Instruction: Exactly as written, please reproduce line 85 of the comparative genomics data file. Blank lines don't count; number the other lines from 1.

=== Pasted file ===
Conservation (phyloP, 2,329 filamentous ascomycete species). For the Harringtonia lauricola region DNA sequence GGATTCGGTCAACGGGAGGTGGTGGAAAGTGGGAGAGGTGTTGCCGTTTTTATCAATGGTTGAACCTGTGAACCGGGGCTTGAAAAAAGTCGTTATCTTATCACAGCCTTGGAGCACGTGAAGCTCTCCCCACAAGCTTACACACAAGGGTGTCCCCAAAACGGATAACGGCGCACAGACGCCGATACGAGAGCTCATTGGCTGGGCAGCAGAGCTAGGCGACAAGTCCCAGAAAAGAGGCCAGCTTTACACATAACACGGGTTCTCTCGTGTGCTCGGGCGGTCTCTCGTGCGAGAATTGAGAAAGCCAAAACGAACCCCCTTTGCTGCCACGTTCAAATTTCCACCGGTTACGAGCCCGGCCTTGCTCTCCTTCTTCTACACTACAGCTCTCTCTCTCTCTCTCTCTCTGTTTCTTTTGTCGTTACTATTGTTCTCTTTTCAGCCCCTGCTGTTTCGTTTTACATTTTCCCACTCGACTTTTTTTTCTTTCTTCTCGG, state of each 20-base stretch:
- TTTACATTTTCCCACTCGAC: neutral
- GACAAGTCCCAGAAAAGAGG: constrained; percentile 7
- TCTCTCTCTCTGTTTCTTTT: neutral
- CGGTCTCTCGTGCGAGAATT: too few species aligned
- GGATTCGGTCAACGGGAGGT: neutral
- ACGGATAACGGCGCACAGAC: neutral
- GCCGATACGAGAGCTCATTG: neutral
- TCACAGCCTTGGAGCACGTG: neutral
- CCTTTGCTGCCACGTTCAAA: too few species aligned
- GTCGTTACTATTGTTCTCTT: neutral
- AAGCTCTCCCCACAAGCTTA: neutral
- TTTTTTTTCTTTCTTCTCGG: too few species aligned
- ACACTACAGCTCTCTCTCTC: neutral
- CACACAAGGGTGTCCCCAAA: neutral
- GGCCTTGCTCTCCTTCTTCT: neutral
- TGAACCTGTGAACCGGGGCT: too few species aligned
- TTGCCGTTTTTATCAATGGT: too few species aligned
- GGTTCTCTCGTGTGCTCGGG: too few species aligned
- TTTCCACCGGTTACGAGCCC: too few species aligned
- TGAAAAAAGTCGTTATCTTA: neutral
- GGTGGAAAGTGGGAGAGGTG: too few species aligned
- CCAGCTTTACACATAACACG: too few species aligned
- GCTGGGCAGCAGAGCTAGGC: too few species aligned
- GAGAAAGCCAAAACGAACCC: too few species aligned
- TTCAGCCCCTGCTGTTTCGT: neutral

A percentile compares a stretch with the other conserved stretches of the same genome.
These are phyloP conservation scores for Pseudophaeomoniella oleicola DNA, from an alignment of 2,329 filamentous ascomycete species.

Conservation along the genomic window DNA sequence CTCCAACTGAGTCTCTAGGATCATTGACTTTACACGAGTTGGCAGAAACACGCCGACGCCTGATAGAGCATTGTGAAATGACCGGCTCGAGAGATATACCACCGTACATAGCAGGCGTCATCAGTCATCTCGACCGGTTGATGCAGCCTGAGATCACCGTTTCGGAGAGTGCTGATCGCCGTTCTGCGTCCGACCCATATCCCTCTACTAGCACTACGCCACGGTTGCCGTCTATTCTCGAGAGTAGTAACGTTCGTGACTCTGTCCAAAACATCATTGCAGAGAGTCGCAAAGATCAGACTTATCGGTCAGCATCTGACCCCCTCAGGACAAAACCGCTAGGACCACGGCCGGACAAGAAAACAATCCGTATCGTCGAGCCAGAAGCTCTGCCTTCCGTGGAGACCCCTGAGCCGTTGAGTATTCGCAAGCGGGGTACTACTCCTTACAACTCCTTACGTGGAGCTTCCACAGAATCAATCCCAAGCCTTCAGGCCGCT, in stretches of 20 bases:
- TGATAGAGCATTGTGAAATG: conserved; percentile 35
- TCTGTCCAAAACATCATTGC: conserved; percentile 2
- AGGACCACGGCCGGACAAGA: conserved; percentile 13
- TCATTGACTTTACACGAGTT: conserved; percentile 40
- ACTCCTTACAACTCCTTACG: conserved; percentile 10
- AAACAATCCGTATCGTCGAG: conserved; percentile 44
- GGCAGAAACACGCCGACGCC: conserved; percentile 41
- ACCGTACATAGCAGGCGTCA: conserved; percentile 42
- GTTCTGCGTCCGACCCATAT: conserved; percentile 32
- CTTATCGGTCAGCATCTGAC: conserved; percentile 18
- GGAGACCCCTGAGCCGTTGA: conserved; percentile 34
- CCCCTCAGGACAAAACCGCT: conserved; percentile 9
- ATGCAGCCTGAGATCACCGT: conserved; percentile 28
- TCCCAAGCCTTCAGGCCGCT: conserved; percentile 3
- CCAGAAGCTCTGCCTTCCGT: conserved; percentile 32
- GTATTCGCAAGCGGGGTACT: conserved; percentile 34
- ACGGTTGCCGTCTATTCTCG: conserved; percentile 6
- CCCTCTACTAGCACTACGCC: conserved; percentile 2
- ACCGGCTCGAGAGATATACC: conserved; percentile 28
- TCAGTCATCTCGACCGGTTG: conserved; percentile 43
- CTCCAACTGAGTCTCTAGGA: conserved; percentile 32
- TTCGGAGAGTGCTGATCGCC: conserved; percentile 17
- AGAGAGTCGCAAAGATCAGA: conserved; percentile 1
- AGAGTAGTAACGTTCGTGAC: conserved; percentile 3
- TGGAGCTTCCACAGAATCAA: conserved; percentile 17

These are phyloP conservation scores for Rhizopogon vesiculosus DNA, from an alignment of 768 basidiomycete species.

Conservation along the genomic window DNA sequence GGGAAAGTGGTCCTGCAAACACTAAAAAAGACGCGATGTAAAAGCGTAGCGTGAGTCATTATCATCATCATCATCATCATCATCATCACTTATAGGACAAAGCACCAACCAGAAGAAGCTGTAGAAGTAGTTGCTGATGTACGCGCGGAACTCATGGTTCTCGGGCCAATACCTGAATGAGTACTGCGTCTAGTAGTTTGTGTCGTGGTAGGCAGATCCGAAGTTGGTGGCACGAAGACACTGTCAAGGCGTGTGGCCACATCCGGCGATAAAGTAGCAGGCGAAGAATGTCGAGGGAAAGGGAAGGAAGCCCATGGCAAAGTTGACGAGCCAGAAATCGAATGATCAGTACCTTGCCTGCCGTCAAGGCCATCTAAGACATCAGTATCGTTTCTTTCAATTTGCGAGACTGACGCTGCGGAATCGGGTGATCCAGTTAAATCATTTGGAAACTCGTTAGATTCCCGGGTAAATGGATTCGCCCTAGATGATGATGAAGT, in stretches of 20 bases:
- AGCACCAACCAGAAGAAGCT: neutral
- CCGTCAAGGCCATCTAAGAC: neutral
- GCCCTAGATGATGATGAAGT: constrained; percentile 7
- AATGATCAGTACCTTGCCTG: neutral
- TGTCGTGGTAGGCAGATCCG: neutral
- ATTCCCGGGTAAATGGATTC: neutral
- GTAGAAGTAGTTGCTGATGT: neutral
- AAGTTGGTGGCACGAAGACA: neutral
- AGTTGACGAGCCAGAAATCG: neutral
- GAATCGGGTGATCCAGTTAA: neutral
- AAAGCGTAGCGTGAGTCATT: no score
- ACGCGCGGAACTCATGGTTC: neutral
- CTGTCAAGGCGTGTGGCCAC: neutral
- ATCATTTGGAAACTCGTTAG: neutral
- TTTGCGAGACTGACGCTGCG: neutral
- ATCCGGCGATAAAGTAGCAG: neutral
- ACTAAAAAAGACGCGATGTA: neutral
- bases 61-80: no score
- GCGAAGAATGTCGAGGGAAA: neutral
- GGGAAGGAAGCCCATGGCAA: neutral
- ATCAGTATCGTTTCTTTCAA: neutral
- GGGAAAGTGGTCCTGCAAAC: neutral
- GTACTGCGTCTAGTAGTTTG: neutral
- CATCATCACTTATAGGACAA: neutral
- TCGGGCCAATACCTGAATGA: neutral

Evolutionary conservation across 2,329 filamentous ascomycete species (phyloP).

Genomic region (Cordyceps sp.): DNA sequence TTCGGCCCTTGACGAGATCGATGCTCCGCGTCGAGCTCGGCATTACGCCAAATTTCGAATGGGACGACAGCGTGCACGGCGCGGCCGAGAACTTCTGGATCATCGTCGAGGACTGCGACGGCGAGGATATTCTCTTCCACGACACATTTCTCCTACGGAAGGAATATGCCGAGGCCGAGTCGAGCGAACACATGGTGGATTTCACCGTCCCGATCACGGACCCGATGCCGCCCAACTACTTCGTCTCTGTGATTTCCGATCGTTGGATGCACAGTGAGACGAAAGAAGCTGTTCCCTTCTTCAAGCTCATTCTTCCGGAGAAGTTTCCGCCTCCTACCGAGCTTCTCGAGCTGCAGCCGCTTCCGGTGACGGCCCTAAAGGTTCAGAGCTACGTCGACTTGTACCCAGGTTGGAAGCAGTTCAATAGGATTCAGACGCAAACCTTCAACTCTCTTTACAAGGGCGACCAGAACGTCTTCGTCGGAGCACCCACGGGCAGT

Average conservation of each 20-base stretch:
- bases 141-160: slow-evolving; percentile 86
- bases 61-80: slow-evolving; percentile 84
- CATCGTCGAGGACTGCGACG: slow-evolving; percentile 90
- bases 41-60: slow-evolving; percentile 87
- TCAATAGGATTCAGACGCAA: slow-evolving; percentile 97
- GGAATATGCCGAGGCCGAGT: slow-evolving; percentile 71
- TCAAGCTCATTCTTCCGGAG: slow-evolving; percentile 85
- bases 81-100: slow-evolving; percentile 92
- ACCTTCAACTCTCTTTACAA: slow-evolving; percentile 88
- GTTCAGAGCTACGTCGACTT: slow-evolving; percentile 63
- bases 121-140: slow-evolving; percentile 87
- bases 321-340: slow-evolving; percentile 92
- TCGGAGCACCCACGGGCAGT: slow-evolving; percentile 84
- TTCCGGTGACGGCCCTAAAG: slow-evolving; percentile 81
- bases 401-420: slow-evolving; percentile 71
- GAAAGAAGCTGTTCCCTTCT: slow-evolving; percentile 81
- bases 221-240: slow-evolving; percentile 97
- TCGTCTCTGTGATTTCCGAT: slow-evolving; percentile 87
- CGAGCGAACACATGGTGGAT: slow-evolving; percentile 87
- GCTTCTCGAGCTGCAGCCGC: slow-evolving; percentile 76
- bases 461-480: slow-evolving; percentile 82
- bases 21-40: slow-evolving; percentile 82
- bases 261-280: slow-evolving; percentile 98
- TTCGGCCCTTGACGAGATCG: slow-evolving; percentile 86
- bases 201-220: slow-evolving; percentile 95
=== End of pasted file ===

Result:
- bases 141-160: slow-evolving; percentile 86